Source Icelandic Met Office
Two days ago, in Iceland: Watching Bárðarbunga, I wrote about the swarm of (mostly small) earthquakes close to Iceland’s second tallest volcano, and the raising of the aviation warning status for the volcano to Orange. Monday morning saw the largest quake – an M4.5 – but since then well over a thousand smaller quakes have continued to rumble.
Yesterday, local authorities – out of an abundance of caution - ordered the evacuation of large areas north of the volcano (see Icelandic Review Alert: Area North of Bárðarbunga Volcano Evacuated), although there are currently no signs of an eruption from the glacier-covered volcano.
While the kind of constant low-level rumbling being detected beneath this volcano often portends an eruption, we’ve seen similar cases where the mountain simply quiets down after a period of time. Even if there is an eruption, it is impossible to know how big of an event it will be.
Nevertheless, Europe and the airline industry – both which was severely impacted by the eruption of Eyjafjallajökull in 2010 – are monitoring these seismic events carefully.
The latest update from the Icelandic Met Office was written last night.
Around 1.000 small earthquakes were detected in the Bárðarbunga region from midnight (18/19) until Tuesday evening 19th August at 20:00. All of them were smaller than magnitude 3 and most were located in the cluster east of Bárðarbunga.
While the northern cluster close to Kistufell has calmed down significantly following the M4.5 earthquake on early Monday morning, event rates in the eastern cluster are still high. Similar to recent days, two pulses of comparably strong seismic activity have been measured between 04:00 and 08:00 this morning, as well as 16:00 and 18:30 in the afternoon. The cluster east of Bárðarbunga continued to slowly migrate northeastwards today. Events are still located at around 5-12 km depths, no signs of upwards migration has been seen so far.
Below is a summary map of all manually revised earthquakes since the onset of the swarm, which illustrates the migration of earthquake activity during the last days. Earthquakes in the map are colourcoded by time, dark blue dots show the onset of the swarm on Saturday, orange dots Tuesday's events until 19:00, light blue and yellow are the days in between. The time scale is days since the onset of the swarm.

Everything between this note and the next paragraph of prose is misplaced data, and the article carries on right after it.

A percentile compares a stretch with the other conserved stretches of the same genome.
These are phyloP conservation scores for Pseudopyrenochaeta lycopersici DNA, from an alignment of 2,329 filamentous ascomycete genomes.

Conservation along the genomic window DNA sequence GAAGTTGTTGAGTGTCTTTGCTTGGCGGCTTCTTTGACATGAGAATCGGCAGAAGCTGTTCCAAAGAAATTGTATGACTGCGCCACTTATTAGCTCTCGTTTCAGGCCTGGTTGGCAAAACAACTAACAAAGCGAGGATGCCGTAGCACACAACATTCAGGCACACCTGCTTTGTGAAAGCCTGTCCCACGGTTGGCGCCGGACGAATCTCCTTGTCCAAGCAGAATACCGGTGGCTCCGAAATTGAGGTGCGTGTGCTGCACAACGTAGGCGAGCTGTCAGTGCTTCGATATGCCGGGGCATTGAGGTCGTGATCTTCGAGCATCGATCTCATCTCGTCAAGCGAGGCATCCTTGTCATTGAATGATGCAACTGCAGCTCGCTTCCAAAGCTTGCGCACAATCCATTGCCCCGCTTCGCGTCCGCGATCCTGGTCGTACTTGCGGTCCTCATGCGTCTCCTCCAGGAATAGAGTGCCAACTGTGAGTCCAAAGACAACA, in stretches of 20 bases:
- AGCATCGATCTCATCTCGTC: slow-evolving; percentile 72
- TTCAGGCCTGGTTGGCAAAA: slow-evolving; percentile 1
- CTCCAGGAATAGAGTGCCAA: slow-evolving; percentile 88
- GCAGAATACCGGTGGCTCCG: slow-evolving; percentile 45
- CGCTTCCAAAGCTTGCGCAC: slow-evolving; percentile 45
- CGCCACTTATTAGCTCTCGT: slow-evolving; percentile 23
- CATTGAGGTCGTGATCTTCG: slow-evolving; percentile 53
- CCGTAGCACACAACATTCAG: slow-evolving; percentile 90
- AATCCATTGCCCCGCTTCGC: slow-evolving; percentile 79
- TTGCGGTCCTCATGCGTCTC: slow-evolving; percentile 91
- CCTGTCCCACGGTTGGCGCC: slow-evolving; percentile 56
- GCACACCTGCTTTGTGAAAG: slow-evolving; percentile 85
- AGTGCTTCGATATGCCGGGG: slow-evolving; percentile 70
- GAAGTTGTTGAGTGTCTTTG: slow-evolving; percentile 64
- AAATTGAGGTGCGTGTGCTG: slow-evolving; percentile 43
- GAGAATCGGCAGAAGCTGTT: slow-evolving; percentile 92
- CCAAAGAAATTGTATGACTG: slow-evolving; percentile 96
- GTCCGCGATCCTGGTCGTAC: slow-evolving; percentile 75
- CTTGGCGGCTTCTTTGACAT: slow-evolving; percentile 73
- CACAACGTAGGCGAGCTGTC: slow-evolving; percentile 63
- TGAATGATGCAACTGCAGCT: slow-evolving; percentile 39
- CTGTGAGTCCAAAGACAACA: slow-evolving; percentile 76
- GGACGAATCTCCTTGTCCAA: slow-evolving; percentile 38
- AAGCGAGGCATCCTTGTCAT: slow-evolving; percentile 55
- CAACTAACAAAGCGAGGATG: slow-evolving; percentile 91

Map by Gunnar B. Guðmundsson, Icelandic Meteorological Office.
The following update – dated August 20th – comes from Iceland’s Civil Protection Agency.
Last night the National Crisis Coordination Centre was fully activated after a decision was taken to evacuate the highlands north of Dyngjujökull (part of Vatnajökull glacier). The area is now closed and has been evacuated. These actions were taken following seismic activity around the Bardarbunga caldera in the last few days. The area that has now been closed is both large in size and unpopulated There are still no signs of eruption but these security measures have been taken since it would not be possible to evacuate the area in time should a sub-glacial outburst flood occur from Vatnajökull as a result of an eruption.
At 03.00 the area had been evacuated. A map of the closed area is available at the website of the Icelandic Road and Coastal Administration: http://www.vegagerdin.is/media/umferd-og-faerd/Halendi.pdf In the northwestern part of Vatnajökull glacier the seismic activity is stable, with the main area being northeast of Bardarbunga. Over 300 earthquakes have been detected since midnight. The strongest event was of the magnitude 3.0. Another event happened inside the Bardarbunga caldera and was of the magnitude 2.7.
Today The Coast guard airplane, TF SIF, will make a surveillance flight over the area with scientists and representatives of the Civil Protection, if weather conditions allow. Police and ISAR units will enforce the closure of the area. The situation will continue to be closely monitored.
While there is little to see right now, three webcams have been placed around the volcano, which will provide live pictures if anything happens on the glacier.